Day: December 20, 2013

Andon – Not Just Pulling a Cord

One of the pillars of lean thinking is Jidoka.  Lean Lexicon defines Jidoka as “Providing machines and operators the ability to detect when an abnormal condition has occurred and immediately stop work.  This enable operations to build in quality at each process and to separate men and machines for more efficient work.”  Within Jidoka, andon is the visual management tool used as the signal to call for help and stop production when that abnormal condition is recognized.

Some of the requirements for this type of visual management include

  • Standardization – the process must have a standard so that the operator or machine knows when an abnormal condition exists.
  • Easy to understand – the signal must be easy to understand without too much training.  If it gets to complicated people are spending more time figuring out what the signal means than improving quality.
  • Commonly used – the system must be commonly used within a work group.  If only a few people in the group are using it, it will not be effective.
  • Standard responses – when the signal is indicated those responsible for correcting the issue must know how to respond to avoid confusion and reduce downtime and waste.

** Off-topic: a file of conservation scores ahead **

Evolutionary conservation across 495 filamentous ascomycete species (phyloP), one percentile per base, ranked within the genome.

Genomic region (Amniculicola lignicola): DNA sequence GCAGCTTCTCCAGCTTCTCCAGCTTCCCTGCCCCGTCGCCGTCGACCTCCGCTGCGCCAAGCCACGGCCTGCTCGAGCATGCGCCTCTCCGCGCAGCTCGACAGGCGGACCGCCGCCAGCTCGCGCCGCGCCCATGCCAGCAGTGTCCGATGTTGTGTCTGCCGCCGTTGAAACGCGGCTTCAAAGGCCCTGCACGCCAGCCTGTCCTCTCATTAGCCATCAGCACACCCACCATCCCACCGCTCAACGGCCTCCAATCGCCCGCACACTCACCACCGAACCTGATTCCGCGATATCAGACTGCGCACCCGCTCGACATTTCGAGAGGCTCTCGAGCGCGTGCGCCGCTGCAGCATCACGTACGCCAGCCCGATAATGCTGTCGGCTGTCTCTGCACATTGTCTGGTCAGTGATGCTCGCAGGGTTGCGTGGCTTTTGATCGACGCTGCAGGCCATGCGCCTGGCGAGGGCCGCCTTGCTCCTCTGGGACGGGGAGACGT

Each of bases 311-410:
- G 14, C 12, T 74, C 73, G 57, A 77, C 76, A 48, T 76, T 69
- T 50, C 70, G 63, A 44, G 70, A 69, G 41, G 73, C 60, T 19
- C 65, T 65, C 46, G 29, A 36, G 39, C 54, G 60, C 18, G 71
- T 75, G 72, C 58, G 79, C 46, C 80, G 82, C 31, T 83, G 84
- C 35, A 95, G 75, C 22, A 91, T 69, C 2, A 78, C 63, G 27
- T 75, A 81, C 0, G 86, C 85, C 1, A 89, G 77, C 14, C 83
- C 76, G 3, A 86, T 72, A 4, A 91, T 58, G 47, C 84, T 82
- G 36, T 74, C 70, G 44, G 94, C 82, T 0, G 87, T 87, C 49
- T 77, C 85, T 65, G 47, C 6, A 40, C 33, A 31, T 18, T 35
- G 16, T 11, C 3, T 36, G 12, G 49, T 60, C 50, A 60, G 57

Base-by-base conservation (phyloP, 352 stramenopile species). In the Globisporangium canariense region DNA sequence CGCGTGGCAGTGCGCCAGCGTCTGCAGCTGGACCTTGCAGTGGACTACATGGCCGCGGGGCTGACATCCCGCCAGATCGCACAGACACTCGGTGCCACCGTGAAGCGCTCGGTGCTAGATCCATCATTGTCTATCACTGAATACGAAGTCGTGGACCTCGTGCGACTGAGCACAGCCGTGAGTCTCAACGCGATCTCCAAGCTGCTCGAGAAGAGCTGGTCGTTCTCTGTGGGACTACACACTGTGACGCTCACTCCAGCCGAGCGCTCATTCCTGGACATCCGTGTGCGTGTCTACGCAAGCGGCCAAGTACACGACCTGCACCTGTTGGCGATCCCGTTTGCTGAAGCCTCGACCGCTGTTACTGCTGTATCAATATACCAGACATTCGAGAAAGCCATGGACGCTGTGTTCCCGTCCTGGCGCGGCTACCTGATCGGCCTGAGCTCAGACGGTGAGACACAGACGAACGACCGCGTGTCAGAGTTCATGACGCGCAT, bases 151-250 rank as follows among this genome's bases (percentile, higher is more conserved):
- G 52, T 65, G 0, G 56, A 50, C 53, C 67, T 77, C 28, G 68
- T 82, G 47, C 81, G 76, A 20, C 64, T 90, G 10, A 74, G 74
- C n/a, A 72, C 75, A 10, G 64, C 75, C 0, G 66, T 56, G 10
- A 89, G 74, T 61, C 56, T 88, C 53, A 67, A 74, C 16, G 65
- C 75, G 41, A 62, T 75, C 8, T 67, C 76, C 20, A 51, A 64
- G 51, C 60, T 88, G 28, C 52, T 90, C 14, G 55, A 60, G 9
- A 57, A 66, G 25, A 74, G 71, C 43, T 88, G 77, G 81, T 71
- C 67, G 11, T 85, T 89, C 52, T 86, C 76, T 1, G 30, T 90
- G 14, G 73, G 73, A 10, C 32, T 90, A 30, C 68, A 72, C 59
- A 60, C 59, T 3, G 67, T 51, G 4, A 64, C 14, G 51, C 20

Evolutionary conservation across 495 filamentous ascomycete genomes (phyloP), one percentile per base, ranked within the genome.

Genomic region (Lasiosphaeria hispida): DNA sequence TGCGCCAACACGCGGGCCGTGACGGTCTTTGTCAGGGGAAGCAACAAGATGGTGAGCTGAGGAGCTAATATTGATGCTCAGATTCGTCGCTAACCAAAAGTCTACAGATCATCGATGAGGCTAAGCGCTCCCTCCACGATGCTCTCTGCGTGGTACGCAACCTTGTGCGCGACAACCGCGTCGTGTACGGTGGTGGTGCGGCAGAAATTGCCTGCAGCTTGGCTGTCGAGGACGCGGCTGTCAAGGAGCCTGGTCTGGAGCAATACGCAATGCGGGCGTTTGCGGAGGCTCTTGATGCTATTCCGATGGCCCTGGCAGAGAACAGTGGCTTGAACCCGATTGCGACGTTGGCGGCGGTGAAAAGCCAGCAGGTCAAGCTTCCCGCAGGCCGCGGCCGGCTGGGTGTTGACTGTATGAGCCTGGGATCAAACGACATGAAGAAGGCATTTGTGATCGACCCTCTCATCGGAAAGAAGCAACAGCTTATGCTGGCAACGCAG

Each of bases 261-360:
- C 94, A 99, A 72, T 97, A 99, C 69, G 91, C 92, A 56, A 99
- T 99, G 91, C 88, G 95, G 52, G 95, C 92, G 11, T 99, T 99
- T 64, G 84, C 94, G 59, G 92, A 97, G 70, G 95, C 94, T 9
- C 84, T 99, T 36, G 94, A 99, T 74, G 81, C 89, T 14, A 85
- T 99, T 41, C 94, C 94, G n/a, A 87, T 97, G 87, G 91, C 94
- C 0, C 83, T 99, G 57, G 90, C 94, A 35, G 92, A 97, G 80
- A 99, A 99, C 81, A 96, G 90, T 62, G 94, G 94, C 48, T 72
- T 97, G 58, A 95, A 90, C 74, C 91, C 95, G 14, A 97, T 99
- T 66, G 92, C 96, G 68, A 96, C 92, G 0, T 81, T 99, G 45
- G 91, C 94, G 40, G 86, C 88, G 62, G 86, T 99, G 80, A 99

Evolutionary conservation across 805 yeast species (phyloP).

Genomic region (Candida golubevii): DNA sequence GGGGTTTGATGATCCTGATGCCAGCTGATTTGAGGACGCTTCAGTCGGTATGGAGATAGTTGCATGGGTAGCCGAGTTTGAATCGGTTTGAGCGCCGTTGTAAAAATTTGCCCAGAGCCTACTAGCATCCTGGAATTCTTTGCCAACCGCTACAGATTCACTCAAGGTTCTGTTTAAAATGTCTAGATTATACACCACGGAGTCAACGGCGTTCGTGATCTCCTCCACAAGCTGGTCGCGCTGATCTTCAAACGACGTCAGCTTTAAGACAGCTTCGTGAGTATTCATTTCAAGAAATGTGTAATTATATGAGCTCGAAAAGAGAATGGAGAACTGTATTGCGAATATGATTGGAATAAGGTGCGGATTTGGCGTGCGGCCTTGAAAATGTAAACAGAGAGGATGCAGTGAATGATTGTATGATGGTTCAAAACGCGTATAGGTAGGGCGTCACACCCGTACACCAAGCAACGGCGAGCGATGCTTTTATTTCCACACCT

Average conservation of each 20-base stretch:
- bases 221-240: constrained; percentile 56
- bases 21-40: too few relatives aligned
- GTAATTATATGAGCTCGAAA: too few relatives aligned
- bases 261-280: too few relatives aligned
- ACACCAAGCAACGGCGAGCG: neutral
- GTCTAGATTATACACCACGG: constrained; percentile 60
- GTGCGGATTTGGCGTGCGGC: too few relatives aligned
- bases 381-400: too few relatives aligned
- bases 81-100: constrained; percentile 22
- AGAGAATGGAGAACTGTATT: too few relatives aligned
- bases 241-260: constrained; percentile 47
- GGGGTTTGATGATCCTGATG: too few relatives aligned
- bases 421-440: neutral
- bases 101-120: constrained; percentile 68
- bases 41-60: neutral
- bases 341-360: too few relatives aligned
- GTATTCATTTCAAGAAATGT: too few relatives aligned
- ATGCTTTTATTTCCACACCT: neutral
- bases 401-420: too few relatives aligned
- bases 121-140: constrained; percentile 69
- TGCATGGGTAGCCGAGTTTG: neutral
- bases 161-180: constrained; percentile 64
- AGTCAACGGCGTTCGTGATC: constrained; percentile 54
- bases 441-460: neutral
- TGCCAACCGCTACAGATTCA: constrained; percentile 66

I tend to think of andon as the worker on a factory line pulling a cord to stop production, but it can also be an automated system or in an office setting.  As I was preparing a teachback on andon for a department report out the office printer started beeping and blinking.  I immediately got up, glanced at the screen and grabbed a new ream of paper to put in.  When I got back to my desk it hit me that this was an example of andon.  The printer encountered an abnormal condition (out of paper), stopped production (my print job was on hold), and indicated the problem through the flashing light and beeping.  On the screen is exactly what the problem is and the steps you would need to take to correct it.

Another example of an automatic andon is the low fuel light on your vehicle.  The light is the indicator and you, as the operator, know you should go to the gas station and fill up the tank to correct it.  There are more examples of andon around us than my originally narrow view of them thought!